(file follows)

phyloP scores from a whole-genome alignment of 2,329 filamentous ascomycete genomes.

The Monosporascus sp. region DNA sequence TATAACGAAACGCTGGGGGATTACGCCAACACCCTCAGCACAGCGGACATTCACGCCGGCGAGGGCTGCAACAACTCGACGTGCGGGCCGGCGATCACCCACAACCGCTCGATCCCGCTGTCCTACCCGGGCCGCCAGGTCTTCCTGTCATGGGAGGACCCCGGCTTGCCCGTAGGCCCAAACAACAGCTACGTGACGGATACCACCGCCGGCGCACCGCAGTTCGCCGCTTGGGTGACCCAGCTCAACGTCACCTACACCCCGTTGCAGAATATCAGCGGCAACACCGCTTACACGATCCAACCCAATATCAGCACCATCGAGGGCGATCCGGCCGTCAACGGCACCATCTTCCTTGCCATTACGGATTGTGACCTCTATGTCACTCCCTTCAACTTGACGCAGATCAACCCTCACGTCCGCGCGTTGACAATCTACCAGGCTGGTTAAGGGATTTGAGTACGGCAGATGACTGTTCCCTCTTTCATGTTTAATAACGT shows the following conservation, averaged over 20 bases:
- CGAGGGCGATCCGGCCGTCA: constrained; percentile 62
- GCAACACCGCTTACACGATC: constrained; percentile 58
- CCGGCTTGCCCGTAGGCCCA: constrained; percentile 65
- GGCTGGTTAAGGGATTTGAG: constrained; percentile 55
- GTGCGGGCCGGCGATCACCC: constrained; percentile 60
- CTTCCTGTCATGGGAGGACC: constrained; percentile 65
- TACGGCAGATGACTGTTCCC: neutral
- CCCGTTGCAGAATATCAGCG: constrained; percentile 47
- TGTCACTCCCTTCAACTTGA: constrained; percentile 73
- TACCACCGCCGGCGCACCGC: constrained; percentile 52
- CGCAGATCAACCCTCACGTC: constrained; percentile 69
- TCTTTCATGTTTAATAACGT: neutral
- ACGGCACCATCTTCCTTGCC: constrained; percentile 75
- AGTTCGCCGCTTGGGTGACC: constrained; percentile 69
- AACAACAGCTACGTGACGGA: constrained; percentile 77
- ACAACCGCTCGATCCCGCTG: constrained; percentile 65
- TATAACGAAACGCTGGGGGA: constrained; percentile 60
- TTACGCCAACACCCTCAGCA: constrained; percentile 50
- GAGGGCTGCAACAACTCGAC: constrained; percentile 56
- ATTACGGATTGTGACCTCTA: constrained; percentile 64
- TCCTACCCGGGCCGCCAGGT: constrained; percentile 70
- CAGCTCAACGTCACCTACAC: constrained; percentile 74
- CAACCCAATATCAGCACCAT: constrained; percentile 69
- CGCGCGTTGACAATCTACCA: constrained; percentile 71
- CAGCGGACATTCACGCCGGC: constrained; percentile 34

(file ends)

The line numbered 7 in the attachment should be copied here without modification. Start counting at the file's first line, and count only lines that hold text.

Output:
- GTGCGGGCCGGCGATCACCC: constrained; percentile 60